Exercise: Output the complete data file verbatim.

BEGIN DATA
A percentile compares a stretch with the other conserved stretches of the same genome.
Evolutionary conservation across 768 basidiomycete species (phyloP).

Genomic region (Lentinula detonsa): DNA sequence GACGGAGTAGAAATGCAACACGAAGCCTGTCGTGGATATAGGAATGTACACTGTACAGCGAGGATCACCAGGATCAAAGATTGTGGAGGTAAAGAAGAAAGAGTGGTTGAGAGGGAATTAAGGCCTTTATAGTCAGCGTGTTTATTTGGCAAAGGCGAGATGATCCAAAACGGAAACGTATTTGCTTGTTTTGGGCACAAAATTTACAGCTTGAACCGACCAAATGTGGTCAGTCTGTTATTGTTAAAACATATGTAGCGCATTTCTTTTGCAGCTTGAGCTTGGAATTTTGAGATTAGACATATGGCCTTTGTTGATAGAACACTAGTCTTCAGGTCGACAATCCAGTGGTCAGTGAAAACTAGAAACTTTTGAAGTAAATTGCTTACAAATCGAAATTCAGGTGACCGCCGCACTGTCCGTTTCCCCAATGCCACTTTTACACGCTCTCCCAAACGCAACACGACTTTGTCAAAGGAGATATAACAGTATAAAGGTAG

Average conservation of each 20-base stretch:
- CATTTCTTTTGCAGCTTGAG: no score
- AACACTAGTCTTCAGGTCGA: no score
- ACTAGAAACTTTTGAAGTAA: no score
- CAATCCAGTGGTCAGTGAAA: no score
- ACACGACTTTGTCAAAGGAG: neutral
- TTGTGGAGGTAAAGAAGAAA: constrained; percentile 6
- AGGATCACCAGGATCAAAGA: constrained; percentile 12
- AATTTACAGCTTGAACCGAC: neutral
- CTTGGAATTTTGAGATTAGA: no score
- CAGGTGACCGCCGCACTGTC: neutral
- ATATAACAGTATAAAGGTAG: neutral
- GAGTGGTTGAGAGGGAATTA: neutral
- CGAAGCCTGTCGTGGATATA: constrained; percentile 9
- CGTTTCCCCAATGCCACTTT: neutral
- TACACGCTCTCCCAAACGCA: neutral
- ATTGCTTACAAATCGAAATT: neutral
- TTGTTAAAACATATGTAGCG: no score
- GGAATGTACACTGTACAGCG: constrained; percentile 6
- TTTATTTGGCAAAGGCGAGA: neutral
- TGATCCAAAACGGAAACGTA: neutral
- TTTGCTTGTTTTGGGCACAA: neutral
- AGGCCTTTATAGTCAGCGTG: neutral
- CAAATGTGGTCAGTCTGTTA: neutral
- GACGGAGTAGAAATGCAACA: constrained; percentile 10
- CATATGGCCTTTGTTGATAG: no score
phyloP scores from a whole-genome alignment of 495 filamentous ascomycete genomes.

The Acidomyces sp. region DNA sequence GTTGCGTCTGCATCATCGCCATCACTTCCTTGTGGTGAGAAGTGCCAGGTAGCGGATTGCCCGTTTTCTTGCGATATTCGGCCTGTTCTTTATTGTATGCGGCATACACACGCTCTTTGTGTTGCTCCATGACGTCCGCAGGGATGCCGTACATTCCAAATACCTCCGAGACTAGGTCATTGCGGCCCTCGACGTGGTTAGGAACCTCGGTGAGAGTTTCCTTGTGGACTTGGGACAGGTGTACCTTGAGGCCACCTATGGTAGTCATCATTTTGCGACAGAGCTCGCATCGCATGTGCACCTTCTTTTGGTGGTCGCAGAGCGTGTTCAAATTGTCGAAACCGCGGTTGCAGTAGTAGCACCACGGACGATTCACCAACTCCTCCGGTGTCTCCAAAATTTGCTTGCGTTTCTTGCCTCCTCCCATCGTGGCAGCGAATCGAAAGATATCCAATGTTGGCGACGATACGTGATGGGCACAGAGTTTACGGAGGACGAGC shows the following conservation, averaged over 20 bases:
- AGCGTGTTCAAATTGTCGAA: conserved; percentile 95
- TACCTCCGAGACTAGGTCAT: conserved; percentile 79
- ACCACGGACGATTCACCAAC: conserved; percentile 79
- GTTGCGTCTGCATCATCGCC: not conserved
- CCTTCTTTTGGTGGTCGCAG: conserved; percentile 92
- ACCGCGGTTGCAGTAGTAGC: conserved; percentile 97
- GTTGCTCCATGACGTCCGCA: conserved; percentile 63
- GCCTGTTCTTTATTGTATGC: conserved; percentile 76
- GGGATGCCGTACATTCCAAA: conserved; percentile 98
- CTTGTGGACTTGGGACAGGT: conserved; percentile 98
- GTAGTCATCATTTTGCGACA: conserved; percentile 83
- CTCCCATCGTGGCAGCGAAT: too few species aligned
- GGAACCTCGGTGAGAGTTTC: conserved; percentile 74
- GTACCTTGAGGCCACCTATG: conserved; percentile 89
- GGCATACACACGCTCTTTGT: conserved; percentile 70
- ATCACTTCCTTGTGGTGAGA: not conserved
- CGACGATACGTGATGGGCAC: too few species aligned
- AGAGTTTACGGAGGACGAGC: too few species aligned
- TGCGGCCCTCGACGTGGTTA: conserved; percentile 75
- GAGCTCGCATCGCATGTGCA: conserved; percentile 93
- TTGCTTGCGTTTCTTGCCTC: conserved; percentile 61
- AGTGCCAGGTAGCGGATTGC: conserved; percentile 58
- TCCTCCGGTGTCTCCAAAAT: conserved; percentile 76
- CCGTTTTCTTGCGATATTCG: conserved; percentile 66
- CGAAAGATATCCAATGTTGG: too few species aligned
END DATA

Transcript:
A percentile compares a stretch with the other conserved stretches of the same genome.
Evolutionary conservation across 768 basidiomycete species (phyloP).

Genomic region (Lentinula detonsa): DNA sequence GACGGAGTAGAAATGCAACACGAAGCCTGTCGTGGATATAGGAATGTACACTGTACAGCGAGGATCACCAGGATCAAAGATTGTGGAGGTAAAGAAGAAAGAGTGGTTGAGAGGGAATTAAGGCCTTTATAGTCAGCGTGTTTATTTGGCAAAGGCGAGATGATCCAAAACGGAAACGTATTTGCTTGTTTTGGGCACAAAATTTACAGCTTGAACCGACCAAATGTGGTCAGTCTGTTATTGTTAAAACATATGTAGCGCATTTCTTTTGCAGCTTGAGCTTGGAATTTTGAGATTAGACATATGGCCTTTGTTGATAGAACACTAGTCTTCAGGTCGACAATCCAGTGGTCAGTGAAAACTAGAAACTTTTGAAGTAAATTGCTTACAAATCGAAATTCAGGTGACCGCCGCACTGTCCGTTTCCCCAATGCCACTTTTACACGCTCTCCCAAACGCAACACGACTTTGTCAAAGGAGATATAACAGTATAAAGGTAG

Average conservation of each 20-base stretch:
- CATTTCTTTTGCAGCTTGAG: no score
- AACACTAGTCTTCAGGTCGA: no score
- ACTAGAAACTTTTGAAGTAA: no score
- CAATCCAGTGGTCAGTGAAA: no score
- ACACGACTTTGTCAAAGGAG: neutral
- TTGTGGAGGTAAAGAAGAAA: constrained; percentile 6
- AGGATCACCAGGATCAAAGA: constrained; percentile 12
- AATTTACAGCTTGAACCGAC: neutral
- CTTGGAATTTTGAGATTAGA: no score
- CAGGTGACCGCCGCACTGTC: neutral
- ATATAACAGTATAAAGGTAG: neutral
- GAGTGGTTGAGAGGGAATTA: neutral
- CGAAGCCTGTCGTGGATATA: constrained; percentile 9
- CGTTTCCCCAATGCCACTTT: neutral
- TACACGCTCTCCCAAACGCA: neutral
- ATTGCTTACAAATCGAAATT: neutral
- TTGTTAAAACATATGTAGCG: no score
- GGAATGTACACTGTACAGCG: constrained; percentile 6
- TTTATTTGGCAAAGGCGAGA: neutral
- TGATCCAAAACGGAAACGTA: neutral
- TTTGCTTGTTTTGGGCACAA: neutral
- AGGCCTTTATAGTCAGCGTG: neutral
- CAAATGTGGTCAGTCTGTTA: neutral
- GACGGAGTAGAAATGCAACA: constrained; percentile 10
- CATATGGCCTTTGTTGATAG: no score
phyloP scores from a whole-genome alignment of 495 filamentous ascomycete genomes.

The Acidomyces sp. region DNA sequence GTTGCGTCTGCATCATCGCCATCACTTCCTTGTGGTGAGAAGTGCCAGGTAGCGGATTGCCCGTTTTCTTGCGATATTCGGCCTGTTCTTTATTGTATGCGGCATACACACGCTCTTTGTGTTGCTCCATGACGTCCGCAGGGATGCCGTACATTCCAAATACCTCCGAGACTAGGTCATTGCGGCCCTCGACGTGGTTAGGAACCTCGGTGAGAGTTTCCTTGTGGACTTGGGACAGGTGTACCTTGAGGCCACCTATGGTAGTCATCATTTTGCGACAGAGCTCGCATCGCATGTGCACCTTCTTTTGGTGGTCGCAGAGCGTGTTCAAATTGTCGAAACCGCGGTTGCAGTAGTAGCACCACGGACGATTCACCAACTCCTCCGGTGTCTCCAAAATTTGCTTGCGTTTCTTGCCTCCTCCCATCGTGGCAGCGAATCGAAAGATATCCAATGTTGGCGACGATACGTGATGGGCACAGAGTTTACGGAGGACGAGC shows the following conservation, averaged over 20 bases:
- AGCGTGTTCAAATTGTCGAA: conserved; percentile 95
- TACCTCCGAGACTAGGTCAT: conserved; percentile 79
- ACCACGGACGATTCACCAAC: conserved; percentile 79
- GTTGCGTCTGCATCATCGCC: not conserved
- CCTTCTTTTGGTGGTCGCAG: conserved; percentile 92
- ACCGCGGTTGCAGTAGTAGC: conserved; percentile 97
- GTTGCTCCATGACGTCCGCA: conserved; percentile 63
- GCCTGTTCTTTATTGTATGC: conserved; percentile 76
- GGGATGCCGTACATTCCAAA: conserved; percentile 98
- CTTGTGGACTTGGGACAGGT: conserved; percentile 98
- GTAGTCATCATTTTGCGACA: conserved; percentile 83
- CTCCCATCGTGGCAGCGAAT: too few species aligned
- GGAACCTCGGTGAGAGTTTC: conserved; percentile 74
- GTACCTTGAGGCCACCTATG: conserved; percentile 89
- GGCATACACACGCTCTTTGT: conserved; percentile 70
- ATCACTTCCTTGTGGTGAGA: not conserved
- CGACGATACGTGATGGGCAC: too few species aligned
- AGAGTTTACGGAGGACGAGC: too few species aligned
- TGCGGCCCTCGACGTGGTTA: conserved; percentile 75
- GAGCTCGCATCGCATGTGCA: conserved; percentile 93
- TTGCTTGCGTTTCTTGCCTC: conserved; percentile 61
- AGTGCCAGGTAGCGGATTGC: conserved; percentile 58
- TCCTCCGGTGTCTCCAAAAT: conserved; percentile 76
- CCGTTTTCTTGCGATATTCG: conserved; percentile 66
- CGAAAGATATCCAATGTTGG: too few species aligned